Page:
factsheets on Gonorrhoea
Better known as “the clap,” gonorrhoea is a sexually transmitted disease or STD that is spread through contact with bodily fluids. It is considered to be the most common STD in America and probably in the world. In 2008, there were 350,000 recorded cases of the disease in America alone. It is most often found in sexually active teenagers.
A bacterium called Neisseria Gonorrhoea causes gonorrhoea. It multiplies within the damp, warm areas of the body. In men, this includes the urethra, mouth, throat and anus. In women, it can affect these areas plus the womb, cervix and fallopian tubes. It is usually spread through unprotected sexual intercourse between two individuals. This can take the form of oral, vaginal and anal sex. It can also be spread from a mother to her child.
Symptoms are not always present in sufferers of gonorrhoea. Approximately 50% of women will not display any symptoms at all. Some symptoms will develop within one month of infection and these tend to include painful urination, red itchy eyes known as conjunctivitis, bleeding between periods, pelvic and abdominal pain, pain during intercourse, swollen glands and a swollen vulva. If contracted through oral sex one of the symptoms will include a burning sensation in the throat.
As for men, there are several similar symptoms to women such as painful urination and a burning sensation in the throat. Other symptoms include swollen testicles and glands, plus a greenish or yellowish discharge from the penis. Such symptoms tend to develop within two weeks of infection.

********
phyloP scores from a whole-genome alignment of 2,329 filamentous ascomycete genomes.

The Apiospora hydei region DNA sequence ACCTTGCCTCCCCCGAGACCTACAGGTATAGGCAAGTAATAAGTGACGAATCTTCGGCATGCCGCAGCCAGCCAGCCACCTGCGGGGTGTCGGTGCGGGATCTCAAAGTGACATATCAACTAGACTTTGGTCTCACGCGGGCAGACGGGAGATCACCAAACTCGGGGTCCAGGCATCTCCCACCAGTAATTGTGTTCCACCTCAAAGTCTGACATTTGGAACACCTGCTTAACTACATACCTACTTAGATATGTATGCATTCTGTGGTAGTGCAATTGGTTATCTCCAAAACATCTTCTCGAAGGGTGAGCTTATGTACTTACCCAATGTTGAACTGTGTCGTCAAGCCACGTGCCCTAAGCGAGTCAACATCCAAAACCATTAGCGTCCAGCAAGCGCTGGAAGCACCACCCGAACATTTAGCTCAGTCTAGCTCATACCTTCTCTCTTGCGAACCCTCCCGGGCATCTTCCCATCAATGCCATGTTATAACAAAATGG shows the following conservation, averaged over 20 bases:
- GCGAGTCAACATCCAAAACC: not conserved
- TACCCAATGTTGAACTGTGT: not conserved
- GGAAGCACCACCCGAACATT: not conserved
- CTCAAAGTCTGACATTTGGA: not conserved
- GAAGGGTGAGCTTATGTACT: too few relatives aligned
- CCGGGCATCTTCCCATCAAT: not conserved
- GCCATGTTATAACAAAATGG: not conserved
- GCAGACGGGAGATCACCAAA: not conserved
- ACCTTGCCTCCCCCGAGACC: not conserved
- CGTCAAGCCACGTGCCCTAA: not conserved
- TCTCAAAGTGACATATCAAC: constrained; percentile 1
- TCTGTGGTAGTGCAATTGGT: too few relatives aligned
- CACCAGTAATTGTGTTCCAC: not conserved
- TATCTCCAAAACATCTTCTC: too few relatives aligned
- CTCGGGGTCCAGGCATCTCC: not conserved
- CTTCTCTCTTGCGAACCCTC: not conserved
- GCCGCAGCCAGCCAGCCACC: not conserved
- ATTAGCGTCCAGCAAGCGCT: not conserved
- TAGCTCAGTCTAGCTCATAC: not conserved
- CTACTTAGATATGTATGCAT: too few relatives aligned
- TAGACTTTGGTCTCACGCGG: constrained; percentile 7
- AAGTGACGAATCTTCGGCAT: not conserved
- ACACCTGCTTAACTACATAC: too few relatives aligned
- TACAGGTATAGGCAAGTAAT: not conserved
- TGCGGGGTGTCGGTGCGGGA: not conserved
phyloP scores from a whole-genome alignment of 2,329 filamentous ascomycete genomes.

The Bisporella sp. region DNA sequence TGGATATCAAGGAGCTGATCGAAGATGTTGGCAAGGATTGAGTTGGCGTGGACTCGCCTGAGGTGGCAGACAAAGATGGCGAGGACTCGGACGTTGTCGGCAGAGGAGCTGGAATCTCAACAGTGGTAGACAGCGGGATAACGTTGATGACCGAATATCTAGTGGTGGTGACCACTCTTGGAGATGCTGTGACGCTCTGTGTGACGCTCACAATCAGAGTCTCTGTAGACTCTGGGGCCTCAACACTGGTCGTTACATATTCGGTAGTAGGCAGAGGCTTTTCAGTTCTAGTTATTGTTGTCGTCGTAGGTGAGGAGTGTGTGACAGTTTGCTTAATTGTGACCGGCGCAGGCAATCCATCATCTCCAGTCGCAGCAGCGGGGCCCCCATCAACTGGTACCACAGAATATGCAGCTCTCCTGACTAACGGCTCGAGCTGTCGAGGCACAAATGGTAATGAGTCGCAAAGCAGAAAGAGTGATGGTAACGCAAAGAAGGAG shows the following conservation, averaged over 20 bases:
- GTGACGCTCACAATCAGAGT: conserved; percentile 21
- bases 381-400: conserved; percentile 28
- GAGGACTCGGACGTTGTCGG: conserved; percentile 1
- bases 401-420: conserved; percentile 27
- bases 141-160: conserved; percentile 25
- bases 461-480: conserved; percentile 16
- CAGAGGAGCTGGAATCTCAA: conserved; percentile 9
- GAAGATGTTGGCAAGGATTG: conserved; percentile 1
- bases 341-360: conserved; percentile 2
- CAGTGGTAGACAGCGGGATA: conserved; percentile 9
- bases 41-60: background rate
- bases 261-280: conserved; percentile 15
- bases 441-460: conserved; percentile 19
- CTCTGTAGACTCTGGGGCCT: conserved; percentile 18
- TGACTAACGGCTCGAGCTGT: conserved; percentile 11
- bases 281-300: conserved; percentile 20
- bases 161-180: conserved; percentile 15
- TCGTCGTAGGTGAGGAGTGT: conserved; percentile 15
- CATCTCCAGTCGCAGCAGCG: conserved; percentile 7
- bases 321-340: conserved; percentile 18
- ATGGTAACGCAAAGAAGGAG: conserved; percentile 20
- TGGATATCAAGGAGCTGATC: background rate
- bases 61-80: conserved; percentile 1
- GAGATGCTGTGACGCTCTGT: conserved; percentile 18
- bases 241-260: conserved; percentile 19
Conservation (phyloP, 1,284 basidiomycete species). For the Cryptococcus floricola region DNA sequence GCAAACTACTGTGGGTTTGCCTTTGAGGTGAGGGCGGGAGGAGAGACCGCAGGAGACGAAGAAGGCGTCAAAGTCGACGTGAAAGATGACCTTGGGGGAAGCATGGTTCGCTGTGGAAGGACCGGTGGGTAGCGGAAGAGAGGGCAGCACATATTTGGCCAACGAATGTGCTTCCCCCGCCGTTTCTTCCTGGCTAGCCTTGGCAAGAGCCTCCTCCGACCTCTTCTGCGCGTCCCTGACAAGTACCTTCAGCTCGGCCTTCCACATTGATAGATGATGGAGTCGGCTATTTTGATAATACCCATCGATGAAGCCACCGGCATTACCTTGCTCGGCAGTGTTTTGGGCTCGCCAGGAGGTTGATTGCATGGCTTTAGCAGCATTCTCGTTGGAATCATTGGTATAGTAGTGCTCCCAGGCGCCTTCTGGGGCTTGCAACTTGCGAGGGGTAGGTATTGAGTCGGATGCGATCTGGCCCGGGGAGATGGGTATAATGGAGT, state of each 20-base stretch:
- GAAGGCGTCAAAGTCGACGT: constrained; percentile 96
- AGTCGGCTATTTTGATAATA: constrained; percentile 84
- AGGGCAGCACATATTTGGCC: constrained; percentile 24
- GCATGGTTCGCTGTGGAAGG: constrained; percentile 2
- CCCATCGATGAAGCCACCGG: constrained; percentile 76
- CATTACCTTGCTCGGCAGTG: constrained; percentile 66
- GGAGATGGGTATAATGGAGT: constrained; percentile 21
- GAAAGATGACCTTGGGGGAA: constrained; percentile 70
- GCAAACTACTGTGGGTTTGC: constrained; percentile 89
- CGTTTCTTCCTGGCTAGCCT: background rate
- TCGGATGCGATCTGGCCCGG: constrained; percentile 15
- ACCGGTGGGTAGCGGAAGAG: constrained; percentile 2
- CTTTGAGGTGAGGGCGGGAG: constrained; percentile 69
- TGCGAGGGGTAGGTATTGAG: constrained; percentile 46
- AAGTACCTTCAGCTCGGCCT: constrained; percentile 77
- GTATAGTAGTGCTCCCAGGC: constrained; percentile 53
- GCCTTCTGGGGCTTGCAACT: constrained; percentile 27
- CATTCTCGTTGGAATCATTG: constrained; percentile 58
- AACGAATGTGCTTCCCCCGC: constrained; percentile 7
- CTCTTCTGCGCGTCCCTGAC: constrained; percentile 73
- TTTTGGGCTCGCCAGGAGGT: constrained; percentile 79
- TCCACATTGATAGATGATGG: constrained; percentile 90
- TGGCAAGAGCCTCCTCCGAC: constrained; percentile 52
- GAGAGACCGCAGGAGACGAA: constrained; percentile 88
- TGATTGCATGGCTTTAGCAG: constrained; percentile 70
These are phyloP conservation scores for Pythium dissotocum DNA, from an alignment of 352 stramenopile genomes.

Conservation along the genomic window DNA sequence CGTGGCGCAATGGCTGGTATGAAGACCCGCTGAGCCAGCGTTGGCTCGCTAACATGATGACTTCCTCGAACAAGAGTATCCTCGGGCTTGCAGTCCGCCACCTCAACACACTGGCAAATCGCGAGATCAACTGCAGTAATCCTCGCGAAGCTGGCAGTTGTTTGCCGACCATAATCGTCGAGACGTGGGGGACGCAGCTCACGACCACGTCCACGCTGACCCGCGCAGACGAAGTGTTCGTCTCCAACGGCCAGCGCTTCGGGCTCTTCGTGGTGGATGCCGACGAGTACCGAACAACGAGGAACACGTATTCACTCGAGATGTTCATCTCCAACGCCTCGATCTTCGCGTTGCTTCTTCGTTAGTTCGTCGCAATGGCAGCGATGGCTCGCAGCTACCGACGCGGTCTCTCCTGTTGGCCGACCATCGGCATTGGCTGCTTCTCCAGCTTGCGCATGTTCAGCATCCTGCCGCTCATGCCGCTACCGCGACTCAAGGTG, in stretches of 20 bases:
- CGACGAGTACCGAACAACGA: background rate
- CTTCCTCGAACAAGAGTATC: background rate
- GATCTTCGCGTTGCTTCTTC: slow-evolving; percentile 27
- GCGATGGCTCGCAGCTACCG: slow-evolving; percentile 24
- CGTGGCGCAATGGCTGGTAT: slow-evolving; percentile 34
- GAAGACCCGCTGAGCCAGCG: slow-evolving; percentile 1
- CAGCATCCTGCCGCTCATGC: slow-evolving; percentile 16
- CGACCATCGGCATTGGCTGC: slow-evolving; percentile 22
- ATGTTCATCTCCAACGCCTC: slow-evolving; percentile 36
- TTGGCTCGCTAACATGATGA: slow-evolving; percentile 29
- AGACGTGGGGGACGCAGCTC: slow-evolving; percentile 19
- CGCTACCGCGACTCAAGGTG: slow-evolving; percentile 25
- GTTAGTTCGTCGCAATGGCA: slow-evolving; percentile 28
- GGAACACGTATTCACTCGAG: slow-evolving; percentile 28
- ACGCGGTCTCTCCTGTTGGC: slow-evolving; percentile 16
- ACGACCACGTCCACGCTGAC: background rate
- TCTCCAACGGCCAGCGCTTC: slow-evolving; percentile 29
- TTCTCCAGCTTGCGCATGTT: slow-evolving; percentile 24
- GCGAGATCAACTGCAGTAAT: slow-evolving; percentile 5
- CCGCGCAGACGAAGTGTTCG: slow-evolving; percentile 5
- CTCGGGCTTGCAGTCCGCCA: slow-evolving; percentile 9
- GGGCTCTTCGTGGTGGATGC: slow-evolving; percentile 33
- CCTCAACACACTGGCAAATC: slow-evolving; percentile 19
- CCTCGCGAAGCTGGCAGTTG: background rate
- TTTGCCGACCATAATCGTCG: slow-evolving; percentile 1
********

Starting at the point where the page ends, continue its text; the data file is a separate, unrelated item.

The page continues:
A large range of infections display similar symptoms to gonorrhoea. For example, vaginal discharge caused by gonorrhoea is often confused with a yeast infection. As other symptoms can also be symptoms of other infections, the best way to diagnose gonorrhoea is to take a swab sample of bodily fluid to be analyzed. Urine samples, throat and anus cultures can also be taken for analysis. As other STDs can commonly occur at the same time, such as chlamydia (see Chlamydia factsheet), it is important to test for other infections at the same time. Check the HIV factsheet for more testing information.
Curing the clap requires either an oral or an injected antibiotic. As with other STDs, it is important for infected individuals to make other sexual partners aware of an infection. Typically, all sexual partners within three months should be contacted, so they too can be tested. All sexual practises should be abstained from until the condition is cleared up in order to prevent reinfection.
The gonorrhoea prognosis is good. This is a curable disease, so long as the line of antibiotics is kept to and the doctor’s advice is followed. If left untreated gonorrhoea can cause serious problems to men and women. For men, it can lead to epididymitis and infertility, as well as affecting the performance of the prostate. For women, it can infertility, ectopic pregnancies and pelvic inflammatory disease. If gonorrhoea reaches the blood or joints, it can kill.
For more information on STDs and STIs, visit the herpes factsheet.